In 1215, King John I of England faced a domestic crisis. He had just lost an expensive campaign to retake his ancestral lands in France, an unfortunate adventure that he had funded by heavily taxing the baronial lords of England. Sick of the unpopular king's heavy-handed rule, and unimpressed by the king's unsuccessful attempt to seize Normandy, the feudal barons united to make demands of their sovereign for certain protections. These demands, the "Articles of the Barons," were submitted to the king in rough draft after the rebels occupied three cities, most significantly London.
A few years later, after being edited and amplified by the then-Archbishop of Canterbury, the Articles would come to be known as the Magna Carta. The self-interested barons couldn't have known it at the time, but those demands would one day become the bedrock of democratic political development around the globe--even though that influence was largely due to mythologizing by later scholars who warped the symbolism of the document to support their arguments in favor of the rights of all citizens.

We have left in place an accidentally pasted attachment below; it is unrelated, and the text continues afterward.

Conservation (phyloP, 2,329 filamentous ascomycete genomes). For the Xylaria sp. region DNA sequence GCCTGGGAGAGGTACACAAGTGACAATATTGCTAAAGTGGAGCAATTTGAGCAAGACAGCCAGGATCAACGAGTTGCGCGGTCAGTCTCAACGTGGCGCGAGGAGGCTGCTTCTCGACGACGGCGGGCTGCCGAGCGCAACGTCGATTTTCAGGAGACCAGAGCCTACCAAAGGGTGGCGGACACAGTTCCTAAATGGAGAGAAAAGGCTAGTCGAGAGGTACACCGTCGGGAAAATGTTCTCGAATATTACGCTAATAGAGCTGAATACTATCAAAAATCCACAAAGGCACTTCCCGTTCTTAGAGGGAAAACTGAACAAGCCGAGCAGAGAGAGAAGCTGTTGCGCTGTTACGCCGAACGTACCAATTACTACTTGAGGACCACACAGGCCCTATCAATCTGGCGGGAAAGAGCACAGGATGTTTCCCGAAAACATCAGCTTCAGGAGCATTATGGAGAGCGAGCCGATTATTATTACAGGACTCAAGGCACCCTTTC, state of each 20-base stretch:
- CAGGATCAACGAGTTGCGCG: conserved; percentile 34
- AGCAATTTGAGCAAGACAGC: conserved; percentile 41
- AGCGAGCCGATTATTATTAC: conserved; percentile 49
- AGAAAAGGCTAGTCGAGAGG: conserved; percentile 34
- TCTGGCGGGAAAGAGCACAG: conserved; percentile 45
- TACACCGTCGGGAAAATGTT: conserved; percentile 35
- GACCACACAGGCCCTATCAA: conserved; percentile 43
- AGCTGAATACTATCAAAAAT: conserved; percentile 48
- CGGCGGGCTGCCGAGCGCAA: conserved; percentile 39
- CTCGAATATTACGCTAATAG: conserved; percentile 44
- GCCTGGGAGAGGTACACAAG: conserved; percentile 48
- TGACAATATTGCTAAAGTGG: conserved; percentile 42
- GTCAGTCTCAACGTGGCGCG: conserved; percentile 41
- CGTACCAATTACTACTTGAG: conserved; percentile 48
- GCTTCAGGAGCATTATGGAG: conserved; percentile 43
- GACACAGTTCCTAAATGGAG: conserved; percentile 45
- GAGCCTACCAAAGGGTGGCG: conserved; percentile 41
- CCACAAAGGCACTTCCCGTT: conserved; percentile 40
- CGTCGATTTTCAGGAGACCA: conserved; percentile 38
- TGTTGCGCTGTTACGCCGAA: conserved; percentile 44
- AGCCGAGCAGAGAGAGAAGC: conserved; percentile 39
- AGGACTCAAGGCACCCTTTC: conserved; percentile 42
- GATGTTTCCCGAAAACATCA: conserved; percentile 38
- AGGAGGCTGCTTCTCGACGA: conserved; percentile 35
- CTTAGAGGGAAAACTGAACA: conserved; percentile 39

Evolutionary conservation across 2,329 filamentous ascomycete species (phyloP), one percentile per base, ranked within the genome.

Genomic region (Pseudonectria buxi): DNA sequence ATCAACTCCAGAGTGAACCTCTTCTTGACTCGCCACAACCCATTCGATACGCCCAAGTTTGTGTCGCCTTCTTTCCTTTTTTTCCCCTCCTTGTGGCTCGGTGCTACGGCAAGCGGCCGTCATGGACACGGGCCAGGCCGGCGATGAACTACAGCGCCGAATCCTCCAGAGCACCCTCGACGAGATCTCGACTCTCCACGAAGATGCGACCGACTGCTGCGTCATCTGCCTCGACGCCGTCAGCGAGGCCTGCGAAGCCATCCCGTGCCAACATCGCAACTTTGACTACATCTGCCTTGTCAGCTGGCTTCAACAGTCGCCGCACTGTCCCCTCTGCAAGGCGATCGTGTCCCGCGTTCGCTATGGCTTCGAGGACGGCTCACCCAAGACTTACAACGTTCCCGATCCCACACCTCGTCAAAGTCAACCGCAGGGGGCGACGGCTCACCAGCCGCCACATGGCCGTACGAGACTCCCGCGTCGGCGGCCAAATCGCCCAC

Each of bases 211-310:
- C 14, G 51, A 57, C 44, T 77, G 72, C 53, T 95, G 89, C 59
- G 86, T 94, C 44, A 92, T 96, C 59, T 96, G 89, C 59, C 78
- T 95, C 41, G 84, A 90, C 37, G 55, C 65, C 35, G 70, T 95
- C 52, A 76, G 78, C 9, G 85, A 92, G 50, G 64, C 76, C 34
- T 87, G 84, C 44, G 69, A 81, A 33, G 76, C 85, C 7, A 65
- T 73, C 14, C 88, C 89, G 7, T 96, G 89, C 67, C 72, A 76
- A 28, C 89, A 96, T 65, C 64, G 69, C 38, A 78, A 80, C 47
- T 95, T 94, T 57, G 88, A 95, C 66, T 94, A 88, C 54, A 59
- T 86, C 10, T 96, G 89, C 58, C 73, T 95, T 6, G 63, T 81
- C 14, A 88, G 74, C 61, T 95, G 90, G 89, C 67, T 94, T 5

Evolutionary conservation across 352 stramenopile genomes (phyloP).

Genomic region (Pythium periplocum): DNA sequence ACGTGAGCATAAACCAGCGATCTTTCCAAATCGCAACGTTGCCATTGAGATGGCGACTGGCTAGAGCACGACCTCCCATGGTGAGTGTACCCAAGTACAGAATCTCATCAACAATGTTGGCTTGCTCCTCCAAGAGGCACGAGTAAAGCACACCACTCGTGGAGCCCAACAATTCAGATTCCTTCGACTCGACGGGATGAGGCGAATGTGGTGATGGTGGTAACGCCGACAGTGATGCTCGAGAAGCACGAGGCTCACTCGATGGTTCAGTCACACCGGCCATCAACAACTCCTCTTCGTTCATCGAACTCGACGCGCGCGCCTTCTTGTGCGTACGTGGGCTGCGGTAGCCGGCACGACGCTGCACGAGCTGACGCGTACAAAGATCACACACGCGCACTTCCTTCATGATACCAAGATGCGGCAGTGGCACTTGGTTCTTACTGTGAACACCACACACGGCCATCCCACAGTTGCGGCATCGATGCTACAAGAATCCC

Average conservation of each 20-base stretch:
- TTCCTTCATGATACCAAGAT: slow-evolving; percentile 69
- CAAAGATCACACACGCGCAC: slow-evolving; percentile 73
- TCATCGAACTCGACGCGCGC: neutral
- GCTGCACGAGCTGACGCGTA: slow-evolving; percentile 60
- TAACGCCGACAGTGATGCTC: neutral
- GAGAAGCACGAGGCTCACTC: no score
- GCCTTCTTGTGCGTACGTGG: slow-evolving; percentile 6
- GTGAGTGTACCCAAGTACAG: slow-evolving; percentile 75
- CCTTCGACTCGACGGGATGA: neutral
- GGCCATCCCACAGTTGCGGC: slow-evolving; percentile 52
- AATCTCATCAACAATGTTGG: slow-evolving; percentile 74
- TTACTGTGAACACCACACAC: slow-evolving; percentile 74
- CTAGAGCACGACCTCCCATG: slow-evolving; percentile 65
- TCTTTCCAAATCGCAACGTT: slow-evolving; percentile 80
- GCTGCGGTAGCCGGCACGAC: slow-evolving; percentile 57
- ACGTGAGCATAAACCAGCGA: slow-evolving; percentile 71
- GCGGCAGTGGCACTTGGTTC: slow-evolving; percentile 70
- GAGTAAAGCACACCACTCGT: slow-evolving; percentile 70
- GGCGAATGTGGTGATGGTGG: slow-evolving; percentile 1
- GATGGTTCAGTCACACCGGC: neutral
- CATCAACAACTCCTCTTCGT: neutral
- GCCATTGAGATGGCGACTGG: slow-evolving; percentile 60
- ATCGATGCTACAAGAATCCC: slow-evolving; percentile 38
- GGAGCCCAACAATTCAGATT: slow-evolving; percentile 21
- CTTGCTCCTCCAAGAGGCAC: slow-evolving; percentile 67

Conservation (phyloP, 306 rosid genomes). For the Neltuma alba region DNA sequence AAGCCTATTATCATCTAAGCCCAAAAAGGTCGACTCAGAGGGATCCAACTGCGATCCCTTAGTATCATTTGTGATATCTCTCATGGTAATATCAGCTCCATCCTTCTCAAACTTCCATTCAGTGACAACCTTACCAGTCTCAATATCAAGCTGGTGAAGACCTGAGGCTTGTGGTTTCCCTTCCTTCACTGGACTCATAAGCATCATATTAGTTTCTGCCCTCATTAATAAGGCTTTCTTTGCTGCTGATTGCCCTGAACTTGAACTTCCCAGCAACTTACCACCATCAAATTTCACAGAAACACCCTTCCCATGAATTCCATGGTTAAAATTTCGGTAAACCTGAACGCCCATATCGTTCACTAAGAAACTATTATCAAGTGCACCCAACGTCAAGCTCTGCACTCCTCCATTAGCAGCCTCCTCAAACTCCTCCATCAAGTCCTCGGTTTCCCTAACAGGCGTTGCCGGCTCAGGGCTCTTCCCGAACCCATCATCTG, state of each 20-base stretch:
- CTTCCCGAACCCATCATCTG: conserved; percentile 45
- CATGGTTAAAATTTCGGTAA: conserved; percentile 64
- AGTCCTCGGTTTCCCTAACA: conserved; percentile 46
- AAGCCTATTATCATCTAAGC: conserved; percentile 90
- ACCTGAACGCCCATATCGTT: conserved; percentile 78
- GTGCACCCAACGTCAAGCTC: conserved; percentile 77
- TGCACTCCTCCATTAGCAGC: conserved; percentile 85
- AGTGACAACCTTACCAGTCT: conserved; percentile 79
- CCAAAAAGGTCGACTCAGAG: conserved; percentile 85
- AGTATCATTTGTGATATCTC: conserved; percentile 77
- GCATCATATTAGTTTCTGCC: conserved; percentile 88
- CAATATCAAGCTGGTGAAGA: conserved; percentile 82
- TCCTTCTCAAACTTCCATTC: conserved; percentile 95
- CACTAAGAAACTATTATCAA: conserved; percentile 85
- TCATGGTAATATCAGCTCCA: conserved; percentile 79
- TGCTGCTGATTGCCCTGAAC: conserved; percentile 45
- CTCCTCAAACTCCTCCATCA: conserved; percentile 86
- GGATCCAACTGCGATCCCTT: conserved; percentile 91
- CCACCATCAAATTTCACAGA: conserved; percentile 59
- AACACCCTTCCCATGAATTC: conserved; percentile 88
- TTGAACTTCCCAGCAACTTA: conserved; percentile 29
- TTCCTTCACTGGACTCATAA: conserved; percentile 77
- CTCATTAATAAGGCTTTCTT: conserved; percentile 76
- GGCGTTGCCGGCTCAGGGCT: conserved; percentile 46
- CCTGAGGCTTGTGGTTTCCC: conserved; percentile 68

Although the Magna Carta itself made no requests on behalf of the peasantry, in its structure the outlines of modern democratic reform are plainly visible. Among other things, it demanded limits on the ability of the crown to levy taxes; protection of the rights of the church; the guarantee of swift justice; and a ban on unjust imprisonment. Those protections and guarantees were strictly intended for benefit of feudal barons, but the free citizens of today's democratic nations owe an enormous debt to this history-changing document.